The Federal Trade Commission's Mozelle Thompson is taking on children's Internet privacy--one baby step at a time.
A former principal deputy assistant secretary of the Treasury, Thompson was named commissioner in December. He is only the second African American to serve on the panel, which is charged with enforcing federal antitrust and consumer protection laws.
The 43-year-old Columbia Law School graduate already has earned a reputation as a cautious critic, whom politicians from both parties call both savvy and thoughtful.
He'd better be. The FTC has come under increasing pressure from consumer groups to monitor corporate America's current merger mania and to become a forceful player in today's rapidly evolving digital culture.
The commission stepped to the plate last week when it took on Intel Corp. In a move that could affect competition in the computer industry, the FTC filed suit against the Santa Clara-based chip giant, accusing it of monopolistic practices.
And then there's online privacy. The FTC is auditing U.S. privacy policies in response to outcry in the last year over issues ranging from the Social Security Administration's lack of security in making personal earnings and benefit records available on its Web site to Lexis-Nexis P-Trak service's sale of people's birth dates and other data to anyone who requested it.
As part of this overview, the FTC released a report this month that chastised corporate America for not posting online warnings when gathering information about people who visit Web sites.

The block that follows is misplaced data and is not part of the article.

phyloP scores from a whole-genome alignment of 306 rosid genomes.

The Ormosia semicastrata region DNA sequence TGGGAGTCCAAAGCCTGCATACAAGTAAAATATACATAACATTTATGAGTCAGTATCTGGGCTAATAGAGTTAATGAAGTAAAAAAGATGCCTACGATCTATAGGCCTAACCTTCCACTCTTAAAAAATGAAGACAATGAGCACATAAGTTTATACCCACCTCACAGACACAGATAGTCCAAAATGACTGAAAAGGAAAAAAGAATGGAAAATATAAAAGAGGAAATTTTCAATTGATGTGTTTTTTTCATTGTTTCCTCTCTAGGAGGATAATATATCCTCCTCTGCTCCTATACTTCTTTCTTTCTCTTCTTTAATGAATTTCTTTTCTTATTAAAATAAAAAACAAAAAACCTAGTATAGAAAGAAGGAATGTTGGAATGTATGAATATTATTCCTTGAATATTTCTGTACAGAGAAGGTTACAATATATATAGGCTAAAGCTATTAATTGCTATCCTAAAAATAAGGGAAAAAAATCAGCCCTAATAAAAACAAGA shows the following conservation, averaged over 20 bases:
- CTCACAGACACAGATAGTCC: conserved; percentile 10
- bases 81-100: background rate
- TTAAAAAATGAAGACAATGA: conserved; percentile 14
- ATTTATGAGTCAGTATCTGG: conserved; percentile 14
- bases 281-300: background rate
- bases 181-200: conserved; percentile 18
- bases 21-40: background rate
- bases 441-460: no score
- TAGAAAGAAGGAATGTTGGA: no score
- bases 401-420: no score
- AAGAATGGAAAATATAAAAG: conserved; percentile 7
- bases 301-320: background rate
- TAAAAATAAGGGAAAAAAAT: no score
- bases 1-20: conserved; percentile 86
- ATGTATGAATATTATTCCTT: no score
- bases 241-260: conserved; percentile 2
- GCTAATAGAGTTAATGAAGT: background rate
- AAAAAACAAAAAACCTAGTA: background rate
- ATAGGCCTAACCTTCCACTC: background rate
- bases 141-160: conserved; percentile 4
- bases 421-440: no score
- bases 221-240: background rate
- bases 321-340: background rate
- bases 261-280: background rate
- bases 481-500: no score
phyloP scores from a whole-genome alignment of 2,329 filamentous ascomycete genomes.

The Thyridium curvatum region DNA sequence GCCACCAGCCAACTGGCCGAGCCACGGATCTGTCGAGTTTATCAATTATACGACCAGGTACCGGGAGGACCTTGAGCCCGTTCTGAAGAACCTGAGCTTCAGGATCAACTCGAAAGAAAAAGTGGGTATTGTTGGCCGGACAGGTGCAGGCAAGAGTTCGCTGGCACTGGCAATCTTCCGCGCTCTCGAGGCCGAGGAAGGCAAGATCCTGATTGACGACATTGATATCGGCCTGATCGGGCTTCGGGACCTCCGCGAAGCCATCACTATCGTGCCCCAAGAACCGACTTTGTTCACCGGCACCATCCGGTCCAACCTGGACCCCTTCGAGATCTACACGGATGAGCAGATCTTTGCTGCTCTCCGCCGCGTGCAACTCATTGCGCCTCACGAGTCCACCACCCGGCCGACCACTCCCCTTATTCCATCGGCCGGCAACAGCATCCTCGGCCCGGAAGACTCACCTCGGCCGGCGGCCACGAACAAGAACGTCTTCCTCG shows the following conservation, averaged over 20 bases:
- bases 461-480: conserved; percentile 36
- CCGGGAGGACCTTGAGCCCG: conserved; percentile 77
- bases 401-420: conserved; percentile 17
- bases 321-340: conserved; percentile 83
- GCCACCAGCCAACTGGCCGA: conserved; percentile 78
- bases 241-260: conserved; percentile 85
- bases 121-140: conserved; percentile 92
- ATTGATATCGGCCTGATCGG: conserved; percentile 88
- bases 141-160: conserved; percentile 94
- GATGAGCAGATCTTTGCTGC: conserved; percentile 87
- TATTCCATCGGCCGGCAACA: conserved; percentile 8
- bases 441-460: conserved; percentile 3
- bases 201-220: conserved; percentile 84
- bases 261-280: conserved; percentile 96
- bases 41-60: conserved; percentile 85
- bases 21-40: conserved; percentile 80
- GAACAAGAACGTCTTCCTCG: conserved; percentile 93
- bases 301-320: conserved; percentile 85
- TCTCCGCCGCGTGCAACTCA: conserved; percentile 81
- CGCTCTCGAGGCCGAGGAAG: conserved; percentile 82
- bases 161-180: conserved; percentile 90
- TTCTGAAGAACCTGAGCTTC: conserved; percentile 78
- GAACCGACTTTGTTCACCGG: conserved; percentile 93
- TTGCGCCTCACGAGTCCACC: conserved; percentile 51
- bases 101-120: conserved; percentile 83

In its review of more than 1,400 randomly selected Web sites--including 212 directed at children--the FTC found that at least 85% solicited some sort of personal data. Less than 2% of the sites disclosed how this information would be used.
As a result of its findings on children's privacy, the commission is recommending legislation that would force Web site operators to obtain parental consent before information is collected from kids ages 12 and younger.
Thompson, who was in Los Angeles last week to speak at a White House Internet Summit, shied away from talking about the Intel case. But in a conversation with The Times, he described some of the trade commission's plans and hurdles it must face.
Question: Was the commission surprised that the marketplace isn't regulating itself when it comes to privacy issues?
Answer: We were more disappointed than surprised. My first speech with the commission was talking about privacy. We've spent a lot of time working with industry groups. We've told them that we have a report that's coming out. We've told them that we want to see self-regulation that's real, meaningful and effective. And it hasn't happened.
We've set a very low bar of what is an acceptable warning. It's the lowest hurdle possible--and it's still often not being met. We're not talking about implementing anything more sophisticated than just saying, "You're here. But we're taking information from you, and we may be using it. Know this."
Q: If the online world doesn't start to comply, then what?
A: With regard to children, we need legislation recommendations that will deal with it and take action against those who refuse to comply. The FTC has already said that those who solicit personal identifying information from children may be engaged in an unfair trade practice. . . . We have not taken action in this area yet.
Q: Would you?
A: It would depend on the circumstances. I can't prejudge a case that might arise.
Q: What about the privacy of adults? When it comes to encouraging online commerce, shouldn't their privacy be considered just as important as a child's?